How do you address questions from people you know (especially family) who feel the need to always ask the same question, “Are you still having seizures,” after they’ve been told you are doing well? Might I add the question is also often asked in front of people whom you’ve never met before in your life!

    Liked by 1 person

    Comment by Elizabeth Niedringhaus — September 26, 2019 @ 2:49 AM

    • LOL! My father used to always ask that. In the matter-of-fact tone of something like: “are you still on that crazy diet?”

      I actually found it funny, because in a back hand way, he was “admitting” the deep dark secret of my epilepsy and that he wished it would just go away.

      Seizure free at last! Yay, my daughter doesn’t have epilepsy!

      Like

      Comment by Phylis Feiner Johnson — September 26, 2019 @ 10:40 AM

  23. I like to think things have changed, and people see our strengths in coping, instead of our disease. But sometimes I am not sure how much peoples attitudes really have changed. So thank you for somehow believing in yourself , even when you were told not to! and thanks for sharing.

    Liked by 1 person

    Comment by Therese Funk — October 2, 2019 @ 11:25 AM

    • Thanks for the compliment Therese.

      Perhaps, things are improving. I certainly hope so, for everybody’s sake.

      Like

      Comment by Phylis Feiner Johnson — October 2, 2019 @ 1:02 PM

  24. WOW!!!!!!! Did YOU EVER HIT THE NAIL ON THE HEAD!!!!! Thank you for ACTUALLY PRINTING IT FOR EVERYONE TO SEE!!!!! I mean that with ALL MY HEART!! 🙏🏼❤️💗💞💕

    Liked by 1 person

    Comment by Kathy S.B — October 11, 2019 @ 10:05 PM

  25. From my heart to yours, Kathy.

    Liked by 1 person

    Comment by Phylis Feiner Johnson — October 11, 2019 @ 10:20 PM

    • It’s easy for us epileptics to KNOW WITH CONFIDENCE!! But the hard part is getting an international coalition of experts, doctors, nurses, even family and spouses to be on board at all times almost seems impossible!! Sometimes our biggest struggle is our family’s and spouse on board and the rest will come. You’d be surprised how ONE VOICE CAN GET THINGS MOVING!! Seizures are not “fits” as I have heard them described. Because people can have fits and lose everything or they can have seizures and help educate and make other people aware “IT CAN HAPPEN TO ANYONE ANYTIME ANYWHERE!!” All it takes is a little slip or fall. People need to learn to turn the fall (into awareness, knowledge and dollars all over the world). Because when it happens to them or their loved ones it becomes the end of the world for them. That’s what television, radio, internet and even groups can advocate for on behalf of not only epileptics but everyone in general!!!!! Can’t have an economy or peace without the people. Money can’t buy everything but it can sure help connect and educate everyone. All it takes is one fall.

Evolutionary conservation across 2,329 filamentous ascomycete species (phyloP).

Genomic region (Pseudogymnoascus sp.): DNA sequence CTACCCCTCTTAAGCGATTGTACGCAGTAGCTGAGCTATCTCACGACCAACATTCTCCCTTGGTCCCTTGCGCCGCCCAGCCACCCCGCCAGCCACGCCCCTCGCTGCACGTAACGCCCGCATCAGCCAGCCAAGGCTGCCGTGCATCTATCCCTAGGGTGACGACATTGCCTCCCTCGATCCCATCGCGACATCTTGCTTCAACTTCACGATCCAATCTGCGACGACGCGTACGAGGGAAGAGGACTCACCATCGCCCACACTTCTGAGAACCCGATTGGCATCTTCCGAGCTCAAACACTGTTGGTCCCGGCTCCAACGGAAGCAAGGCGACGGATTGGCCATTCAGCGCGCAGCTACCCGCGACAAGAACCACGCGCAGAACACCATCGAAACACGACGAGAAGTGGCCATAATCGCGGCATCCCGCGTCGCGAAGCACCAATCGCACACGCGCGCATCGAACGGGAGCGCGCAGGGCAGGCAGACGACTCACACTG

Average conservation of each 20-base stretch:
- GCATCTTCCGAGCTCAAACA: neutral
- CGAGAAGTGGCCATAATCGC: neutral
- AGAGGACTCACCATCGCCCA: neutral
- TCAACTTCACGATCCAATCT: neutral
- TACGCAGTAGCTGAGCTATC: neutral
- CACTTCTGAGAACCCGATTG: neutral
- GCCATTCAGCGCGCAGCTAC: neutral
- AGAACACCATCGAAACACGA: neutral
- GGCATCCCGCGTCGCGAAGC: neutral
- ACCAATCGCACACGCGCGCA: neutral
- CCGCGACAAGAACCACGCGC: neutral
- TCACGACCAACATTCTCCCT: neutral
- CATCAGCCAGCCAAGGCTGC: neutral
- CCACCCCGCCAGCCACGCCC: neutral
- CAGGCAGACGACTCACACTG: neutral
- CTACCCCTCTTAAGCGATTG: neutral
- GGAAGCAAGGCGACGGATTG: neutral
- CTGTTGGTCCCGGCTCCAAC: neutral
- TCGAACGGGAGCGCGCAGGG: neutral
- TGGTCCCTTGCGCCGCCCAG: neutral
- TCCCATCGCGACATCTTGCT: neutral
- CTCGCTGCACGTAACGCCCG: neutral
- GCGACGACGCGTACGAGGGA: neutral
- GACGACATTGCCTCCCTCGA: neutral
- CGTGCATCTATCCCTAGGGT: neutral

Liked by 1 person

      Comment by Kathy S.B — October 11, 2019 @ 11:58 PM

  26. One fall can change your life and everyone else’s life around you. I agree.

    But until people realize the seriousness of this “little” fact, epilepsy remains an “orphan” condition.

    Ignored by one and all.

    Like

    Comment by Phylis Feiner Johnson — October 12, 2019 @ 10:07 AM

  27. Maybe there should be more commercials ON TELEVISION AND THE RADIO AND ONLINE? I will admit I have been VERY FRUSTRATED AND UPSET because of a feeling of apathy and ignorance, but maybe it’s time for everyone (including governments and officials, states of head, neurologists and epitologists and so on to look at their own families. That puts a different spin on things as well. Goodness it reminds me of sport head injuries!! Sometimes standing on the “WAY SIDE” is not WHATS needed. Maybe we need to look at where the drugs are made from? The land. And go back to the root of the issue and follow it up to see what can be admitted and omitted or changed

    Liked by 1 person

    Comment by Kathy S.B — October 12, 2019 @ 11:45 AM

  28. All agreed, Kathy!

    Like

    Comment by Phylis Feiner Johnson — October 12, 2019 @ 1:14 PM


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    About the author

    Phylis Feiner Johnson

    Phylis Feiner Johnson

    I've been a professional copywriter for over 35 years. I also had epilepsy for decades. My mission is advocacy; to increase education, awareness and funding for epilepsy research. Together, we can make a huge difference. If not changing the world, at least helping each other, with wisdom, compassion and sharing.

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    Phylis Feiner Johnson

    Phylis Feiner Johnson

    I've been a professional copywriter for over 35 years. I also had epilepsy for decades. My mission is advocacy; to increase education, awareness and funding for epilepsy research. Together, we can make a huge difference. If not changing the world, at least helping each other, with wisdom, compassion and sharing.

    View Full Profile →